# Noise tests

Series Geophysical References Series Problems in Exploration Seismology and their Solutions Lloyd P. Geldart and Robert E. Sheriff 8 253 - 294 http://dx.doi.org/10.1190/1.9781560801733 ISBN 9781560801153 SEG Online Store

## Problem 8.11a

The noise test shown in Figure 8.11a used 36 geophones spaced 10 m apart and six sources spaced 360 m apart. The event $\displaystyle A_{1} -A_{2}$ indicates ground roll. What are the velocites, dominant frequencies, and wavelengths of the noise trains? What length of a geophone group will attenuate them?

### Background

A noise test (noise profile) uses single geophones that are closely spaced (as little as 1–3 m apart) and recorded individually. The profile is studied to identify the characteristics (especially apparent velocities) of noise wavetrains so that arrays can be designed to attenuate them.

A pulse is composed of many frequency components, each traveling with a phase velocity that at times varies with the frequency; in this case the pulse changes shape and travels with the group velocity (see problem 2.7c), an effect called dispersion.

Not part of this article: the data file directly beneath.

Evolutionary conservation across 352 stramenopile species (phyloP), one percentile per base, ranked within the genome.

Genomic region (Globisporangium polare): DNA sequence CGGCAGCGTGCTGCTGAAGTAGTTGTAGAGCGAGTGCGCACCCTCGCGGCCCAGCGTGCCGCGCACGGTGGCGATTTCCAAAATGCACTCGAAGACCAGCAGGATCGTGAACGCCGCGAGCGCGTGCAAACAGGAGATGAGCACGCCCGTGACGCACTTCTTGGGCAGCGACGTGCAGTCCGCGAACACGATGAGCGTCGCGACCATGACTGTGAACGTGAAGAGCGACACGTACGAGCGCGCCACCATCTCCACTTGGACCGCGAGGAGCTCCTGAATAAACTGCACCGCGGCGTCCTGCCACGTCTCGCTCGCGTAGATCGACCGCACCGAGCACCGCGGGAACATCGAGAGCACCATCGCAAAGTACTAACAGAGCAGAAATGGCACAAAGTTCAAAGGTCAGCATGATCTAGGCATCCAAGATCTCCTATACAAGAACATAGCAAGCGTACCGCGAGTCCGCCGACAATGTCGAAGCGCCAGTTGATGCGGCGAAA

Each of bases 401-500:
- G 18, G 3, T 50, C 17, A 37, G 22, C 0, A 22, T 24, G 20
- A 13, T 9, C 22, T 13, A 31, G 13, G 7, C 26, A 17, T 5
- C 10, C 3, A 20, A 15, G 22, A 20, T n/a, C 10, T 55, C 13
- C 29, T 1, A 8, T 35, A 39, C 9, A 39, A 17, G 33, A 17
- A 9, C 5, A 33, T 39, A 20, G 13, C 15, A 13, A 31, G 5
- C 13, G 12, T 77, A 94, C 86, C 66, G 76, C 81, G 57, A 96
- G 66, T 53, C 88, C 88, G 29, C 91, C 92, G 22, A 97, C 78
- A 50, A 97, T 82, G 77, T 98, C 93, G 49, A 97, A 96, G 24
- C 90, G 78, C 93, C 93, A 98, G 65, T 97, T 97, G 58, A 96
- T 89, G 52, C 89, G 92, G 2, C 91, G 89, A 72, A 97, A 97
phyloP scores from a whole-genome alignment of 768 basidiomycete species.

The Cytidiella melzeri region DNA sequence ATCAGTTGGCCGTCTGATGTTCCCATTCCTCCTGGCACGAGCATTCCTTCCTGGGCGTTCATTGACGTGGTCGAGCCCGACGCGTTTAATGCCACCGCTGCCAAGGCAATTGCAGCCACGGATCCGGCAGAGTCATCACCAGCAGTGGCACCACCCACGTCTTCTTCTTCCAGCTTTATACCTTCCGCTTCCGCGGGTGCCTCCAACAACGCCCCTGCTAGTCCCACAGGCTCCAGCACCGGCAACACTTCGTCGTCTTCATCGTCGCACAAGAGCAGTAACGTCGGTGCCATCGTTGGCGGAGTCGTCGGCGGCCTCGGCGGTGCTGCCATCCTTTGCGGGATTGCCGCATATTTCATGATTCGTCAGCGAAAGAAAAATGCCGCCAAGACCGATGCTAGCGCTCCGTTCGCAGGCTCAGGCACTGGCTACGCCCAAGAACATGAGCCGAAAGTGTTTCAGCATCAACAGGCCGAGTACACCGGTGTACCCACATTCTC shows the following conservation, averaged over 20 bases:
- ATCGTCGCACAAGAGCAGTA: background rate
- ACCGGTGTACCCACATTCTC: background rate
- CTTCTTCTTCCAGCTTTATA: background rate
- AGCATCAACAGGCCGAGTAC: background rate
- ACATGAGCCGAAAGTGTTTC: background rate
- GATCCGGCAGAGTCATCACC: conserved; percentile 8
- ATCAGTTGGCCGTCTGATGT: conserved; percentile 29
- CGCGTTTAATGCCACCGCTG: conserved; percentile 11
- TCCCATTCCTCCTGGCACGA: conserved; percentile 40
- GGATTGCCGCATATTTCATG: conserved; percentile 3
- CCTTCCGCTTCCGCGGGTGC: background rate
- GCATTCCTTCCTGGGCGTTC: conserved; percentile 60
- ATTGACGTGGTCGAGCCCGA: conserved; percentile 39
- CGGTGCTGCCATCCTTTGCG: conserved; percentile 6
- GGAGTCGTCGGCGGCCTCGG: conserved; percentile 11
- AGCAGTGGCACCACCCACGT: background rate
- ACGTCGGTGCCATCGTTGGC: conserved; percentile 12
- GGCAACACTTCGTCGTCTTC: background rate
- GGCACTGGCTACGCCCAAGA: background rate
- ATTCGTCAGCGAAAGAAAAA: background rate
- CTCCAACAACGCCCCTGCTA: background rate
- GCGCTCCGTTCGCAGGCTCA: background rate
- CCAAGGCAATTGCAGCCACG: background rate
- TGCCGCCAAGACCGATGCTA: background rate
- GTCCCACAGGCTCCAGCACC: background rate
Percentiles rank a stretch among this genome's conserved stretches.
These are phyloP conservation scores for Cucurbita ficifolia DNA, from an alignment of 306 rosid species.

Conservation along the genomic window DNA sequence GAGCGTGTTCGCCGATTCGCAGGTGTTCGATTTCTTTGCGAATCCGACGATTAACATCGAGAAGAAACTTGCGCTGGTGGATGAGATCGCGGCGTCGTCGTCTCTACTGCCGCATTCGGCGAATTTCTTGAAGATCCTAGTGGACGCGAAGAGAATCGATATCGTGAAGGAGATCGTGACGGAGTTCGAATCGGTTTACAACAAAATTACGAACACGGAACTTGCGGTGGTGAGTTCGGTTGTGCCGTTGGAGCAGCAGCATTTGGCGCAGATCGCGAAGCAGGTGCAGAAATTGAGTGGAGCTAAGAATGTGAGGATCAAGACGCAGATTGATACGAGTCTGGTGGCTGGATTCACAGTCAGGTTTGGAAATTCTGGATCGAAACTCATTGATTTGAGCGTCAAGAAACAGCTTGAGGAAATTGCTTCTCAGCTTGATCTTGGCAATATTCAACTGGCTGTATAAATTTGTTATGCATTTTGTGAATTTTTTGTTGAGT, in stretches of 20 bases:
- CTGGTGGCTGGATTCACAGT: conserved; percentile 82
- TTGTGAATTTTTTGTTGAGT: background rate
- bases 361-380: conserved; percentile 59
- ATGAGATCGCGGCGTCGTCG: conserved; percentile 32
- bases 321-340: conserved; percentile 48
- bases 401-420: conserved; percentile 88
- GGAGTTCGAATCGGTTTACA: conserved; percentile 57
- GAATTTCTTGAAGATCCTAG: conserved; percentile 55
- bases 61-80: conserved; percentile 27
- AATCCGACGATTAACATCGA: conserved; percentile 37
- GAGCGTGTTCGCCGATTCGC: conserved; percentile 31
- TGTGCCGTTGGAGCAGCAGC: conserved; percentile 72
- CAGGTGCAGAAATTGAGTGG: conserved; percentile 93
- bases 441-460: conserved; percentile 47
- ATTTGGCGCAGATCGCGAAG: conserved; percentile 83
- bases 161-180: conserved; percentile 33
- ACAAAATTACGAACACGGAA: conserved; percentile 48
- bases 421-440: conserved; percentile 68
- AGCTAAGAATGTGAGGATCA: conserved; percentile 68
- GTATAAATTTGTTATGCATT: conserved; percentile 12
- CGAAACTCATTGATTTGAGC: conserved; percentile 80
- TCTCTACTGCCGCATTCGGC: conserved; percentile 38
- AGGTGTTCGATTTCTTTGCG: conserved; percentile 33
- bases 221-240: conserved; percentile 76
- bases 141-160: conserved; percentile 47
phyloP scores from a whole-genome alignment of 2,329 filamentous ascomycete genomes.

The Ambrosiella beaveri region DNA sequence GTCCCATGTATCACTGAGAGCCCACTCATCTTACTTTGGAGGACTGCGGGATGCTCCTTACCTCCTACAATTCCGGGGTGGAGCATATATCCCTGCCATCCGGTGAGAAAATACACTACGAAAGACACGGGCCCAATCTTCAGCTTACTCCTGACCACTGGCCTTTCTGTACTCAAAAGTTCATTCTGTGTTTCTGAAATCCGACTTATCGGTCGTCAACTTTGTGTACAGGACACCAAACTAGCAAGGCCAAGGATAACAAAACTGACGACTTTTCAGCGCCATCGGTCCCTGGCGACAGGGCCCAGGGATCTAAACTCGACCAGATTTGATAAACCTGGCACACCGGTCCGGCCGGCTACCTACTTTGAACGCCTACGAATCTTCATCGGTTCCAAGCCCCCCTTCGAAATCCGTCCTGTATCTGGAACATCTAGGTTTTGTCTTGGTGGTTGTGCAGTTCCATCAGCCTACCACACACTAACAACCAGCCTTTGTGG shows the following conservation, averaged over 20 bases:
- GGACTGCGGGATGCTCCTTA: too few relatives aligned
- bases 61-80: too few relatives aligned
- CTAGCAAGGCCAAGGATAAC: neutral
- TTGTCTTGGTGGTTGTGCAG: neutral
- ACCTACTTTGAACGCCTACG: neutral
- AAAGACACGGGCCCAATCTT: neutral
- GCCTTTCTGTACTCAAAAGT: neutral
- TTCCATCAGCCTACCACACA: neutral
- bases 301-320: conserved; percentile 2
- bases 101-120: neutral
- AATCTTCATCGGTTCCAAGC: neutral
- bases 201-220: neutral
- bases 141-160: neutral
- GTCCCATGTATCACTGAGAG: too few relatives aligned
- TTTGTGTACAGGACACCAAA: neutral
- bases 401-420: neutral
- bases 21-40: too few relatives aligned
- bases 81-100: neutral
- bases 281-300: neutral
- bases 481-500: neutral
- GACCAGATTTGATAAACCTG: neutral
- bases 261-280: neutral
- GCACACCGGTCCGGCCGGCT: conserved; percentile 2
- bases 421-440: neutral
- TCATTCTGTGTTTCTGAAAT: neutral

Ground roll is discussed in problems 2.14 and 8.6.

### Solution

Measurements on Figure 8.11a are very crude. The ground-roll wavetrain $\displaystyle A_{2} -A_{1}$ loses its early cycles with distance because it is dispersive. Its apparent velocity is about 90 m/s. At $\displaystyle A_{2}$ the peak-to-peak period is about 70 ms or 15 Hz frequency, so its wavelength is about 6 m. The dominant frequency near $\displaystyle A_{1}$ is about 5 Hz so the wavelength is about 18 m and a linear geophone array of an integral number of wavelengths would attenuate it. The wavetrain that arrives at long offsets at about 1.8 s has a velocity of about 170 m/s and frequency of about 10 Hz, or wavelength about 17 m. An array about 18 m long would attenuate both wavetrains.

Figure 8.11a.  Walkaway noise test.

## Problem 8.11b

Explain the alignment $\displaystyle B_{1} =B_{2}$

### Solution

This event is probably a result of spatial aliasing (problem 9.25) although it might be a backscattered surface wave, scattered from a source not necessarily inline.